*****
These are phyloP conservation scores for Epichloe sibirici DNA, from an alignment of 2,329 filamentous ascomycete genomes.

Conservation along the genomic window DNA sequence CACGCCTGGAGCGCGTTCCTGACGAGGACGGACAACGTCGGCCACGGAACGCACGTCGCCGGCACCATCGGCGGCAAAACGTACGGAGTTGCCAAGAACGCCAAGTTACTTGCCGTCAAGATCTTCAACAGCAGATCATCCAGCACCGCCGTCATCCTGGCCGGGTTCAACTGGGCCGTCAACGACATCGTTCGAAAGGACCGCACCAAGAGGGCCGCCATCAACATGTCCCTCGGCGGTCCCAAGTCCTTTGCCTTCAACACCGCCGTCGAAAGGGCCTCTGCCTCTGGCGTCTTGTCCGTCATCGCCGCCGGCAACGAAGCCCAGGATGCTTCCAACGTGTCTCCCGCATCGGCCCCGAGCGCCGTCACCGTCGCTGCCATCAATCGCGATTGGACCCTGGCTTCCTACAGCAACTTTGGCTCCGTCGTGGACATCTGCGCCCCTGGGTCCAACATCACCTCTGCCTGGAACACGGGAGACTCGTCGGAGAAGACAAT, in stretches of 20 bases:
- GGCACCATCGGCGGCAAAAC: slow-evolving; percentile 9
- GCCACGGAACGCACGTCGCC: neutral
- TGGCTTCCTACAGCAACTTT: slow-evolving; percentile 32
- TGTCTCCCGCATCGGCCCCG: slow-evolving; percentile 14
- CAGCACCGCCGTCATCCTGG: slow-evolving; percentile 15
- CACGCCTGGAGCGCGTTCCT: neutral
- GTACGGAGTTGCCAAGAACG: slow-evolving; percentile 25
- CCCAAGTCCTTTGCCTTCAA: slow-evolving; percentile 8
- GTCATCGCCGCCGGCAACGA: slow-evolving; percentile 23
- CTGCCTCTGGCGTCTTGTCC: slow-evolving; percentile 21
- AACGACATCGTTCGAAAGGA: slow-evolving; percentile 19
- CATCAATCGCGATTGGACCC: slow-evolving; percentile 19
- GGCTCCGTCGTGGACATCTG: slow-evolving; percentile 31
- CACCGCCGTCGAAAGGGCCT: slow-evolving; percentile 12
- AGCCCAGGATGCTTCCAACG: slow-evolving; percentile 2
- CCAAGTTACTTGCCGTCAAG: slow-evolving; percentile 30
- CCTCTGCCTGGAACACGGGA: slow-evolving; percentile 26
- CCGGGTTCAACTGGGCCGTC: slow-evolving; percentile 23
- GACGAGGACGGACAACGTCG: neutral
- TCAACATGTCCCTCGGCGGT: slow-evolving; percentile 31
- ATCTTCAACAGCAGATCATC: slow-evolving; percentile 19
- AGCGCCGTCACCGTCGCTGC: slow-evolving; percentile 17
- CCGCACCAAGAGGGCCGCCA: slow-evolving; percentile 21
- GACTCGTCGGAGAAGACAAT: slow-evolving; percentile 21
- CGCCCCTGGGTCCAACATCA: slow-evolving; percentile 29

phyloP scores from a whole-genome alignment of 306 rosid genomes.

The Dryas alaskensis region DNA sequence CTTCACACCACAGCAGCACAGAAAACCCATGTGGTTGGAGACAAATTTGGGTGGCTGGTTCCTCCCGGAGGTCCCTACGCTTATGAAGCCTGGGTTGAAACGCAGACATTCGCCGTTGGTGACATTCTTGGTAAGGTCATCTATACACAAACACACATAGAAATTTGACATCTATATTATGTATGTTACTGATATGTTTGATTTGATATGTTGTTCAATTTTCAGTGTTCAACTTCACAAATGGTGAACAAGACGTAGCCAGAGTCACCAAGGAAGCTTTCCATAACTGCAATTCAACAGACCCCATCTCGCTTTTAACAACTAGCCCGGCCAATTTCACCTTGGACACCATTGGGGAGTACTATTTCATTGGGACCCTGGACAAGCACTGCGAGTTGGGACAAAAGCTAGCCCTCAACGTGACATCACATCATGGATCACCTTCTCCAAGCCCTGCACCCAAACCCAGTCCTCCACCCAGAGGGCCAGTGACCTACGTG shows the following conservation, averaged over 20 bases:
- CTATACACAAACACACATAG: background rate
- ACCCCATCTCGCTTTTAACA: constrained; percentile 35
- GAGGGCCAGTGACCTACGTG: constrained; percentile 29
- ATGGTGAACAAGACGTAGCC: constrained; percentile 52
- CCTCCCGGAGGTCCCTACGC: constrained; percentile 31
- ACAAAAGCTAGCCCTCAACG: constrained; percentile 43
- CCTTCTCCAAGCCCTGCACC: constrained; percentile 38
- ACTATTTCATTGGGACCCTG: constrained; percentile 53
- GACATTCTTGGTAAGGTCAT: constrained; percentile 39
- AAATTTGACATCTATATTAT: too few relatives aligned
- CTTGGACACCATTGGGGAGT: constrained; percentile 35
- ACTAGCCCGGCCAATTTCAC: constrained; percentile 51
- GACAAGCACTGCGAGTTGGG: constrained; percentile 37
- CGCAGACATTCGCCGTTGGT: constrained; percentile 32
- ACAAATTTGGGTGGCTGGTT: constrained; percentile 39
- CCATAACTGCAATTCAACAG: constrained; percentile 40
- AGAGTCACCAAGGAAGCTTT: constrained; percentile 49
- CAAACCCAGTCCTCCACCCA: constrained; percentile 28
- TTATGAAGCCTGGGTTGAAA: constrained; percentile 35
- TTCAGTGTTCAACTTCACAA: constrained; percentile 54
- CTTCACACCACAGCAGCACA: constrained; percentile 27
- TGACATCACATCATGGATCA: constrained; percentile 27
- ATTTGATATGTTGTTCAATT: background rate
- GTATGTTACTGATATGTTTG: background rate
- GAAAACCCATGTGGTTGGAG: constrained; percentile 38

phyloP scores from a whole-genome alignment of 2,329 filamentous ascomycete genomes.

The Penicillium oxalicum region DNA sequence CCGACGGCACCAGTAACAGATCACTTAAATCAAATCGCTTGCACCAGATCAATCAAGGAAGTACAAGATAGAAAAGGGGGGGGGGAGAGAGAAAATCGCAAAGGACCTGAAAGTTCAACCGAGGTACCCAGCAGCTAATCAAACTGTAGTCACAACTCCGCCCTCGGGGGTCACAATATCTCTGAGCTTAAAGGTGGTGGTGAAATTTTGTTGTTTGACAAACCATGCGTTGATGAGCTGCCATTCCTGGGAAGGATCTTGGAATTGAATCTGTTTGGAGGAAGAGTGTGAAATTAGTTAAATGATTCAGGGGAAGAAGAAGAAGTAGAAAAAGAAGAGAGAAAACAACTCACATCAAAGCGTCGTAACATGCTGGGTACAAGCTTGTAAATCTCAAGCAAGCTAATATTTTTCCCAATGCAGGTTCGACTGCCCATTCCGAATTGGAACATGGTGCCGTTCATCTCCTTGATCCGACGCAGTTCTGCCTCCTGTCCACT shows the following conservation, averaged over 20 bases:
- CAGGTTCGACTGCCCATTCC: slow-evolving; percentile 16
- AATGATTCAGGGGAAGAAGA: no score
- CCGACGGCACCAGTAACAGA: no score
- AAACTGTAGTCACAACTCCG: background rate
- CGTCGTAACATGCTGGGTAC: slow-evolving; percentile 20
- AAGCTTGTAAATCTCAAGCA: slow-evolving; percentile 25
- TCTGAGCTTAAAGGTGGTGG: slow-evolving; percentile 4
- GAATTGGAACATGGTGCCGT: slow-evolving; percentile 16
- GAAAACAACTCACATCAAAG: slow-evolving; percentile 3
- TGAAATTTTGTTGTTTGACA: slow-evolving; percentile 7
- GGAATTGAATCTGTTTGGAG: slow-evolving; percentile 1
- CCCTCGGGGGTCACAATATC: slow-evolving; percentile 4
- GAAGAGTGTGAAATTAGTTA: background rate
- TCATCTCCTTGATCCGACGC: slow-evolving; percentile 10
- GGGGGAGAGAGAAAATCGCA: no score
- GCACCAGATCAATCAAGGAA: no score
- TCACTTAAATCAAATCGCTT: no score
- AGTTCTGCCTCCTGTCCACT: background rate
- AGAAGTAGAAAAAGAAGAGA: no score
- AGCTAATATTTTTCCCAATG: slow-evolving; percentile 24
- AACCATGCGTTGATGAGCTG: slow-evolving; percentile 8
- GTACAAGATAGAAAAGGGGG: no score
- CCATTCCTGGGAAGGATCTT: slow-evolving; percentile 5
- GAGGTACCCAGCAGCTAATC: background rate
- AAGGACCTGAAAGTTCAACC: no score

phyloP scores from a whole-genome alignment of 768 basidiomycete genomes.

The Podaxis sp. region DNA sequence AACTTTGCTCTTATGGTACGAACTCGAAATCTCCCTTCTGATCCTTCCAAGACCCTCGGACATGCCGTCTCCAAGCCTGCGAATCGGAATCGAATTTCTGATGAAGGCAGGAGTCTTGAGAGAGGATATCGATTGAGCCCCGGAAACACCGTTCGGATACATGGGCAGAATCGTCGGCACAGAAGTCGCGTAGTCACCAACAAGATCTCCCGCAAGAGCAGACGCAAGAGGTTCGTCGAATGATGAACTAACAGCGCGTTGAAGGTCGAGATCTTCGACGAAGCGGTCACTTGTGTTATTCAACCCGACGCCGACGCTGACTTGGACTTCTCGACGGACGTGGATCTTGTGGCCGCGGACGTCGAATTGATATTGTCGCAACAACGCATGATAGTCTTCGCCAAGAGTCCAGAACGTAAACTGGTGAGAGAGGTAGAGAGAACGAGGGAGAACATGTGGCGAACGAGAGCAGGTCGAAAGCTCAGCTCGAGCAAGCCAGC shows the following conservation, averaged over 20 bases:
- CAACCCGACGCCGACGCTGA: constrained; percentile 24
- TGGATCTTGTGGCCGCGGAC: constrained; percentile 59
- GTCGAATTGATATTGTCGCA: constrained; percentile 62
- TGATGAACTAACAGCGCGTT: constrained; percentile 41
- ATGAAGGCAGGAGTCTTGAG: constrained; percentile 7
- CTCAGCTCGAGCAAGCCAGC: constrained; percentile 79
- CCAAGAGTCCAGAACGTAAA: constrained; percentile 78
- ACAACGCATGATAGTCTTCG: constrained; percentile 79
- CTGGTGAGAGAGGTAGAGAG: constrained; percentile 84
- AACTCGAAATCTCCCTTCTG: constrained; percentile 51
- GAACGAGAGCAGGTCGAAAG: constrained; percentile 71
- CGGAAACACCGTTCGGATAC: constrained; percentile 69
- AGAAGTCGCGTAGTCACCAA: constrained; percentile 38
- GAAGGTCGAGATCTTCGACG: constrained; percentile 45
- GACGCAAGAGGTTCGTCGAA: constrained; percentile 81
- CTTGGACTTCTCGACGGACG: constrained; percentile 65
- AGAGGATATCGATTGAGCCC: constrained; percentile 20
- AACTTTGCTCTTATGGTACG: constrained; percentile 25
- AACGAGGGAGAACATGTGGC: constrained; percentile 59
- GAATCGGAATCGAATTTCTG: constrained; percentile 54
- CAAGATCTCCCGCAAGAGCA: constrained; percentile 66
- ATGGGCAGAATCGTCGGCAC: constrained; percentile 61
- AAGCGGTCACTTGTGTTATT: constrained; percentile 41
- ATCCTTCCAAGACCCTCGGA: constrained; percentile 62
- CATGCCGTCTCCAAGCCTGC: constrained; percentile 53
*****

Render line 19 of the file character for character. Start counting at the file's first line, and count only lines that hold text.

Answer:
- CCTCTGCCTGGAACACGGGA: slow-evolving; percentile 26